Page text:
Noises Off

By Tulis McCall

Noises Off American Airlines Theatre; Photo by Joan Marcus

Noises Off American Airlines Theatre; Photo by Joan Marcus

There is no real purpose to Noises Off, making its third appearance on the Broadway stage, other than to give you a chance to laugh. Purpose enough for you? Michael Frayn has written a play that is a very slow car wreck – that car being the clown car at the circus, out of which tumble 18 or so clowns. Every character in this play is a certified clown, although each would deny it up to and on their deathbed. For the most part this cast has these characters buttoned down tighter than a ship’s canvas.  THEY are having more fun than you can shake a stick at – so why should you not?

The “story” is that of an acting troupe out in the English nether regions at the beginning and conclusion of their tour. The play-within-the-play is Nothing On, and the program-within-the-program is worth a thorough read. The setting for the play is an English Manor house with three doors downstairs and three doors upstairs. The set alone lets you know that there will be many a mishap involving entrances and exits.

Dotty Otley (Andrea Martin) is, as her name suggests, a few sandwiches shy of a picnic. She is a British theatrical icon – come down a few pags in the world.  In her own mind, however, where it only seats one, she is theatre royalty. Dotty is playing the maid of the manor, which is supposed to be empty while the owners, played by Frederick Fellowes (Jeremy Shamos) – a bit of a simpleton – and Belinda Blair (Kate Jennings Grant) who is only lacking a leather bustier and a whip, relax in Spain and avoid tax investigators. On the weekend in question Frederick and Belinda decide to return for a wee secret visit. However, it is also the weekend that their solicitor, played by Gary LeJeune (played with understated brilliance by David Furr) shows up with his secretary Vicki (Megan Hilty).  There is the obligatory burglar played by Seldon Mowbray (Daniel Davis) and a never ending parade of plates of sardines.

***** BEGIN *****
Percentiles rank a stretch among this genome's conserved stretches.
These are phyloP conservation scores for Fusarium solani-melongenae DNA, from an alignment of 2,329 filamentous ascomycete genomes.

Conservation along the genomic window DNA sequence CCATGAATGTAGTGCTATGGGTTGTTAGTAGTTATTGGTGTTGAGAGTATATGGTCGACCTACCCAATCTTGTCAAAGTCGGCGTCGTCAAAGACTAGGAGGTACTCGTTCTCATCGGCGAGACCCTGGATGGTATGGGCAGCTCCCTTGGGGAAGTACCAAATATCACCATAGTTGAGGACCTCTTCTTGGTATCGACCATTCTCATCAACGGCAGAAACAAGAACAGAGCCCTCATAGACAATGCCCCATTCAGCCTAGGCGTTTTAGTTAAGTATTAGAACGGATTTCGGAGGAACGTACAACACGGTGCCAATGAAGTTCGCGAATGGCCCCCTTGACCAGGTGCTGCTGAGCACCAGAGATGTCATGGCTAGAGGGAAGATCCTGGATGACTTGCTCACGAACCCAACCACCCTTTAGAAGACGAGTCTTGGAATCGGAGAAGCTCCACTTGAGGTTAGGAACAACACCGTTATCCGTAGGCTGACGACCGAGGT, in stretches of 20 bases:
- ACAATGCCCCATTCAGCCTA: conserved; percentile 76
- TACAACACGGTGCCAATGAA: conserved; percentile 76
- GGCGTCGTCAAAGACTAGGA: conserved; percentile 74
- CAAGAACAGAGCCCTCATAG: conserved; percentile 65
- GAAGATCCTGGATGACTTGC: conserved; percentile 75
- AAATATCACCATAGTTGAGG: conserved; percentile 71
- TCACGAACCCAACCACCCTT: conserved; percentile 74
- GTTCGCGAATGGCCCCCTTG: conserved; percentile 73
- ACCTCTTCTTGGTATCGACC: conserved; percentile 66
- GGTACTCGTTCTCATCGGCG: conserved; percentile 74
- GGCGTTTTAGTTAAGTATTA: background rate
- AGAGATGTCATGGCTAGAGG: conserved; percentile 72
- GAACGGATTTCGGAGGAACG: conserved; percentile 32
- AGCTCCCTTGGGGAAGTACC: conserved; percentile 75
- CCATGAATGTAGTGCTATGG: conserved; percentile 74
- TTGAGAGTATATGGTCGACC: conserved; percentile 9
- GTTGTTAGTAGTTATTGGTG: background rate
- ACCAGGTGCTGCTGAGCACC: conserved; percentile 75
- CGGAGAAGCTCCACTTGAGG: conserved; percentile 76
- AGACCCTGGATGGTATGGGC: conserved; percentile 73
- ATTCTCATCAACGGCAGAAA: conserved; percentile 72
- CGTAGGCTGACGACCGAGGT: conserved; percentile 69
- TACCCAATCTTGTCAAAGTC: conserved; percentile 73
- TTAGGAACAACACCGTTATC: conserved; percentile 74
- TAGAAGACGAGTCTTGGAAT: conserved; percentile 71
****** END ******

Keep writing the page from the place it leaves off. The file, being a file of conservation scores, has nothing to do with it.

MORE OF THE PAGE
Our first act is the final rehearsal for the play that opens in a matter of hours.  It is overseen by its director Llyod Dallas (Campbell Scott) who is slowly losing his grip on the tiny whisp of sanity he still has. The play is in shambles, and the actors are still insisting on having input instead of following the direction.  Doors won’t open, or won’t close.  Entrances and exits are willy nilly.  And there is the matter of a certain pair of contact lenses that pop out at the most inconvenient time leaving Vicki stranded where she stands and bringing the entire cast to a halt.

Our second act takes place later in the run where we see this finely tuned machine nearly collapse of its own accord.  However, we watch all this from backstage where the “real” names of the actors are used and all the relationships are revealed.  There is romance and philandering a plenty, and these people miss no opportunity for petty revenge in the middle of the performance.